Dutch Labor Reforms Will Do Little to Encourage Hiring
Companies still need to pay two years of sick leave.
Instead of making it easier for companies to hire workers on a permanent basis, the Dutch government is banning various types of temp work and making freelancers more expensive.
Labor minister Karien van Gennip argues:
Too many workers with a flexible contract or who are self-employed don’t have … security. At the same time, especially small business owners are reluctant to hire people on a permanent basis. This needs to change.
Yet she is doing little to reduce risks for entrepreneurs while taking abundant steps to give workers more “security”.
Dutch get two years of sick leave
64 percent of Dutch workers are employed by a small business. That is low by European standards. In all EU countries except France, Germany and Sweden, small business is a larger employer.
The reason — and the Dutch small-business association has complained about this for years — is that the Netherlands is the only country in the world that requires companies to pay up to two years of sick leave.
Big companies manage, but for small businesses the threat of having to pay an ill worker 70 percent of their wages for two years is a major reason for not hiring workers at all. Or they hire contractors, who aren’t eligible for sick pay.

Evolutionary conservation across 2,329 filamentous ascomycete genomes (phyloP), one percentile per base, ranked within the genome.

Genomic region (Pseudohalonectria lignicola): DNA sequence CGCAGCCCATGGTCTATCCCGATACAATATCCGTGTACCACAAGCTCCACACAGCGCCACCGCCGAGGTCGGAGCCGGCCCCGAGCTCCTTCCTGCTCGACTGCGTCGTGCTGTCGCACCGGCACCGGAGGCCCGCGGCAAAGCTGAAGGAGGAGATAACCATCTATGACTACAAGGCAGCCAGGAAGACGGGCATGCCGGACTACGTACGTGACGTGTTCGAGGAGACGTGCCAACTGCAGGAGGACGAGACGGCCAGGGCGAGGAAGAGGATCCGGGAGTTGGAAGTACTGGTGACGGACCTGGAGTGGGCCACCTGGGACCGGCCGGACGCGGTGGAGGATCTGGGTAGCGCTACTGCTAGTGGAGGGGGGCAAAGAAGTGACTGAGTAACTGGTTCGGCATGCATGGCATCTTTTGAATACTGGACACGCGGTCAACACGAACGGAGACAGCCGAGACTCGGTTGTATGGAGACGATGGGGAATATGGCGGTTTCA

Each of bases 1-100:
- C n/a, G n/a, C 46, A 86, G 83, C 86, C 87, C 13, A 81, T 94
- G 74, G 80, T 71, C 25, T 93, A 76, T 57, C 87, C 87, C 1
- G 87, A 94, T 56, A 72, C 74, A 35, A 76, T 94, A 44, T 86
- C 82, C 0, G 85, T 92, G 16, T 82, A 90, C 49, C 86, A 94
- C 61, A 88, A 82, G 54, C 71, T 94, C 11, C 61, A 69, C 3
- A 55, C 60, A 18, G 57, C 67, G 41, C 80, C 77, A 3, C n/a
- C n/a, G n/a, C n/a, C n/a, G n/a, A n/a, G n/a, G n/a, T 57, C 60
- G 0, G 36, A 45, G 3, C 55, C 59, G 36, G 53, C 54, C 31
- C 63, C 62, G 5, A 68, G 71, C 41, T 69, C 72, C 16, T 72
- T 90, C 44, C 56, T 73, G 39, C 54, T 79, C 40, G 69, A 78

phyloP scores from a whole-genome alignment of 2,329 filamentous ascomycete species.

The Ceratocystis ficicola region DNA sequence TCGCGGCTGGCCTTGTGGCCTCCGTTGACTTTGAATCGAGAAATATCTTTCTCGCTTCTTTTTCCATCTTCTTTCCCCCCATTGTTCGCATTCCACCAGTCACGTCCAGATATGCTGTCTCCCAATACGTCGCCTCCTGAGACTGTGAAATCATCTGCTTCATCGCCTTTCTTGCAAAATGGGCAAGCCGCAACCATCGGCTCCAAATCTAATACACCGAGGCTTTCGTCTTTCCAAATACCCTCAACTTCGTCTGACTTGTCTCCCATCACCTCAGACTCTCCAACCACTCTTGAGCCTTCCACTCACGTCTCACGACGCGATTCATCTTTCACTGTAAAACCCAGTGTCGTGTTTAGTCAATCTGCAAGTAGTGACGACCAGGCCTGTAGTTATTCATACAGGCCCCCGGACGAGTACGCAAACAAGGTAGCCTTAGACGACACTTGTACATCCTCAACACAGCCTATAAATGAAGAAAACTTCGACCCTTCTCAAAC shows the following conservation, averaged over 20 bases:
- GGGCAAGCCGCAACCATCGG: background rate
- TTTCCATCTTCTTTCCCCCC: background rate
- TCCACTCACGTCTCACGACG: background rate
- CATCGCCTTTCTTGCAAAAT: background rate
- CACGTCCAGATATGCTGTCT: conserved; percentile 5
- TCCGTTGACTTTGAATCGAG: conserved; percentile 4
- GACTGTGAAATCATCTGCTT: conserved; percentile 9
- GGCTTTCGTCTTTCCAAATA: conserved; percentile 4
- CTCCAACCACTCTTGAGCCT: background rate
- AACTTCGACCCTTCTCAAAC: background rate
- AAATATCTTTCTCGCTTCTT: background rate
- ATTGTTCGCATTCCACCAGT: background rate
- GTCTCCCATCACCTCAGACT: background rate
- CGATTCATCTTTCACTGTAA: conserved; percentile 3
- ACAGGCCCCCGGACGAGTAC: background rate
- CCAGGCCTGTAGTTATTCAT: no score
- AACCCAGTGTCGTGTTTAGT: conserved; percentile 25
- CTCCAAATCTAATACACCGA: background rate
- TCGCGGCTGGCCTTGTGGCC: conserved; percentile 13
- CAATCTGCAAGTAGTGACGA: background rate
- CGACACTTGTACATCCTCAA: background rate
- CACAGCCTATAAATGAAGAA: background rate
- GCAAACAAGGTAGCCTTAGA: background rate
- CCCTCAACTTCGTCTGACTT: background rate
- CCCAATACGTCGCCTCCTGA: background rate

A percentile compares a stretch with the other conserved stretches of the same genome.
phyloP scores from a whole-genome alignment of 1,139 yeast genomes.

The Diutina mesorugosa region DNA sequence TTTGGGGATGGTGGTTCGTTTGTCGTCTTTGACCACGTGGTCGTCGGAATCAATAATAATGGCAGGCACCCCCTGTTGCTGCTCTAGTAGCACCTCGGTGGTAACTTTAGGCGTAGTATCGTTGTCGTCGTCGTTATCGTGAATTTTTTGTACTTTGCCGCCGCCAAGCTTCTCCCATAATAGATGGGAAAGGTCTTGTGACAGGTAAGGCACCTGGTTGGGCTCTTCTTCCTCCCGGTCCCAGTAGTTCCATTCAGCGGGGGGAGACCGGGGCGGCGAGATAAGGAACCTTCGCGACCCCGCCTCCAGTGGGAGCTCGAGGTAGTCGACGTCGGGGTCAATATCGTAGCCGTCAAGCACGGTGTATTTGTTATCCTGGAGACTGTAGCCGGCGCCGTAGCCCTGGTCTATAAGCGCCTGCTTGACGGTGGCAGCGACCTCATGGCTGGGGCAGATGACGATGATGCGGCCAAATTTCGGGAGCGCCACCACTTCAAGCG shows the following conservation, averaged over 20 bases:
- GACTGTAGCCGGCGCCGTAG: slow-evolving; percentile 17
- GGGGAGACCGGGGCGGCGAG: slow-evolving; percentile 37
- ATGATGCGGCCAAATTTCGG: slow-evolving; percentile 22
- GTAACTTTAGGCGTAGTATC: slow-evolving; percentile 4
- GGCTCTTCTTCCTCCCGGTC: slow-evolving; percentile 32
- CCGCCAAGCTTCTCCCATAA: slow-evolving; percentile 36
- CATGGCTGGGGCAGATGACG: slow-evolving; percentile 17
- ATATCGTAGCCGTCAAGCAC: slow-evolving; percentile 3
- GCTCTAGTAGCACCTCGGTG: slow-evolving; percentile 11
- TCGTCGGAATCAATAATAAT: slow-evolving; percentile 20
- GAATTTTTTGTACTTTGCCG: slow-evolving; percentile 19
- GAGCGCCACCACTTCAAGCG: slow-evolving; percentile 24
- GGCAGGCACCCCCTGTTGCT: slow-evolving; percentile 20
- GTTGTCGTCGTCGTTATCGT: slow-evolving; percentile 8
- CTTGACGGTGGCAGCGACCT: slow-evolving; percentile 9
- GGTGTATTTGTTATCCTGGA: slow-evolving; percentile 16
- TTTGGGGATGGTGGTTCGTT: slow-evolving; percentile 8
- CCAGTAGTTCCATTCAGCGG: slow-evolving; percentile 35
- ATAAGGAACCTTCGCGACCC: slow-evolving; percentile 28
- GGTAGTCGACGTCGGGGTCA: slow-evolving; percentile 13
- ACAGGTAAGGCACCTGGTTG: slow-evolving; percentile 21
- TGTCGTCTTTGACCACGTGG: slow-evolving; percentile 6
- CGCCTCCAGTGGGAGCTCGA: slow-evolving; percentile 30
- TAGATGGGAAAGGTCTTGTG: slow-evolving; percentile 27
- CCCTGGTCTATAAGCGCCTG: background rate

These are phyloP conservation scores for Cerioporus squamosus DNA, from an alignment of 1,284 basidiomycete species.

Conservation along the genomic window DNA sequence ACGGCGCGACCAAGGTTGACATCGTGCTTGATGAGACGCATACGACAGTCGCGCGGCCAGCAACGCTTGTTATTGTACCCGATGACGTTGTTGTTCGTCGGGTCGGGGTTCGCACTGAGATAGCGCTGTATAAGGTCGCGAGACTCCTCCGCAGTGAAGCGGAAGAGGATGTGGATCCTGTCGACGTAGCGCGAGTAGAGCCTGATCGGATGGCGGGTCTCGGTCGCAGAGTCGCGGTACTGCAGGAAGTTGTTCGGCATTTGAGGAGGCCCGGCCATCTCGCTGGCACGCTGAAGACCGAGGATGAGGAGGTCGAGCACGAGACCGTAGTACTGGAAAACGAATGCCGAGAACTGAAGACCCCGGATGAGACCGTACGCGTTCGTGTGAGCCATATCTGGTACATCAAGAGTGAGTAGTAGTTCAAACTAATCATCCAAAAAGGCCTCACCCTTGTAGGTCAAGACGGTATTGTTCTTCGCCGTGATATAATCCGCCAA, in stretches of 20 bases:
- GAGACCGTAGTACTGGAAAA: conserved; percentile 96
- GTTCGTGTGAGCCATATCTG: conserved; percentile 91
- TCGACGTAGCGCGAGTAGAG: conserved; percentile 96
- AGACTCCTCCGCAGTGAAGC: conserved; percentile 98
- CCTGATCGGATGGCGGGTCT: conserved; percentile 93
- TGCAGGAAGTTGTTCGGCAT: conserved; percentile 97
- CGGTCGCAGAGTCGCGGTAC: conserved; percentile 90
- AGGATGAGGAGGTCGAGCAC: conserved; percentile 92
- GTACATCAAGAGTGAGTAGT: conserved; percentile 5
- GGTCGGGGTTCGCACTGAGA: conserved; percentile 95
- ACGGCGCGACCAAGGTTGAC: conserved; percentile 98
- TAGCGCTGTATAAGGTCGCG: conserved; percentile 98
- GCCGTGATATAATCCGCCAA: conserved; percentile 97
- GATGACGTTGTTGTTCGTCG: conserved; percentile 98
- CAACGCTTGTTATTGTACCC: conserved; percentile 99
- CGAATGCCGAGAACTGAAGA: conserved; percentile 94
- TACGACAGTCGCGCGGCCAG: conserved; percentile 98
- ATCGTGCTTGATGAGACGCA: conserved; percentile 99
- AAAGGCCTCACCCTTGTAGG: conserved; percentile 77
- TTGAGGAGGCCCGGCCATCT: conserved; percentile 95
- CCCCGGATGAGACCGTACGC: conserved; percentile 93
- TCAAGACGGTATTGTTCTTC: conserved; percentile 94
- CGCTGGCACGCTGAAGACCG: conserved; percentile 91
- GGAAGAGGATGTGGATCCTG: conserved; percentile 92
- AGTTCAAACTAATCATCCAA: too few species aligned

Van Gennip’s proposal is to have an independent body “evaluate” after one year of illness if the employee may still be able to return to their job.
Again, this is the sort of policy that helps large companies, who can deal with the paperwork and afford to leave a position unfilled for a year. It won’t convince a business with one or two employees to hire a second or third person.
Companies could reducing working hours in a crisis
Another reason companies are slow to hire is that firing employees can be costly and time-consuming. Companies need to either prove cause to a judge or pay severance, which can reach up to one year’s salary.
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